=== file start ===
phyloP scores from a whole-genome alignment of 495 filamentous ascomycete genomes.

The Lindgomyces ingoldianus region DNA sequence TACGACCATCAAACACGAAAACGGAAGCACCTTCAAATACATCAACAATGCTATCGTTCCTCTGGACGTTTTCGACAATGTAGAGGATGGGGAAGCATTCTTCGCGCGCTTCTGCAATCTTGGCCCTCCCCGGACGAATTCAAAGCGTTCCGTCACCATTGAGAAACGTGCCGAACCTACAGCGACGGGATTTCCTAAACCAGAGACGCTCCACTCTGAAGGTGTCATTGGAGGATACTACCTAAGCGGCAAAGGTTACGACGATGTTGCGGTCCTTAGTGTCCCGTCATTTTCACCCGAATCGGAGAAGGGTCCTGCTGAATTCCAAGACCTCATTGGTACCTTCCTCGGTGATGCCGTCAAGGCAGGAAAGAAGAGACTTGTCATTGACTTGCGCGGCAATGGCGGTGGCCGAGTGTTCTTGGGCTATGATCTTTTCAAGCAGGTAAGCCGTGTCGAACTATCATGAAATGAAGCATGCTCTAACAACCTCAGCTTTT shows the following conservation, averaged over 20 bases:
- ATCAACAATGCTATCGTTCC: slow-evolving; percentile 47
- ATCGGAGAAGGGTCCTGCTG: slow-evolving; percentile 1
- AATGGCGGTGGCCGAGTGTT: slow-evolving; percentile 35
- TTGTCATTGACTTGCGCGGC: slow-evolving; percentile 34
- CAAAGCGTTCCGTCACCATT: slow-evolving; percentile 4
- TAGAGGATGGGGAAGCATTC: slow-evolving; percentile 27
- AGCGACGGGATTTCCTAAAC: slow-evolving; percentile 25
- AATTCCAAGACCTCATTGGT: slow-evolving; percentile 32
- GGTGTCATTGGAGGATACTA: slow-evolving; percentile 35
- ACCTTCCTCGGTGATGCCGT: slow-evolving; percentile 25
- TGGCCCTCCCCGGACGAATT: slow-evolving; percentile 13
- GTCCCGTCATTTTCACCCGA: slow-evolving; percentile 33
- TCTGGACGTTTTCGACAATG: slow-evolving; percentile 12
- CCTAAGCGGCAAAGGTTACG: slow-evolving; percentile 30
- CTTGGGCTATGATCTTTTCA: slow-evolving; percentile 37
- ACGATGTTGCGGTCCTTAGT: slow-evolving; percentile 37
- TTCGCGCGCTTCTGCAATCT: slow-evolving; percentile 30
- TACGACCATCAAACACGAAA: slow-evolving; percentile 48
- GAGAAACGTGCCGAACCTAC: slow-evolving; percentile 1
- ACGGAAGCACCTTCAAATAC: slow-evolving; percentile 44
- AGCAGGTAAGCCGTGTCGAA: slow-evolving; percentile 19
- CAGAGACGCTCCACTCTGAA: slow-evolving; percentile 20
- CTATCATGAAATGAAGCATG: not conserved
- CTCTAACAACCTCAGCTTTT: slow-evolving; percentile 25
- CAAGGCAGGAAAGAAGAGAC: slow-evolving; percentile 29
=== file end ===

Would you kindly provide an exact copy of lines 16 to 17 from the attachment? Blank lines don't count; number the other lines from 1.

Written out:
- CCTAAGCGGCAAAGGTTACG: slow-evolving; percentile 30
- CTTGGGCTATGATCTTTTCA: slow-evolving; percentile 37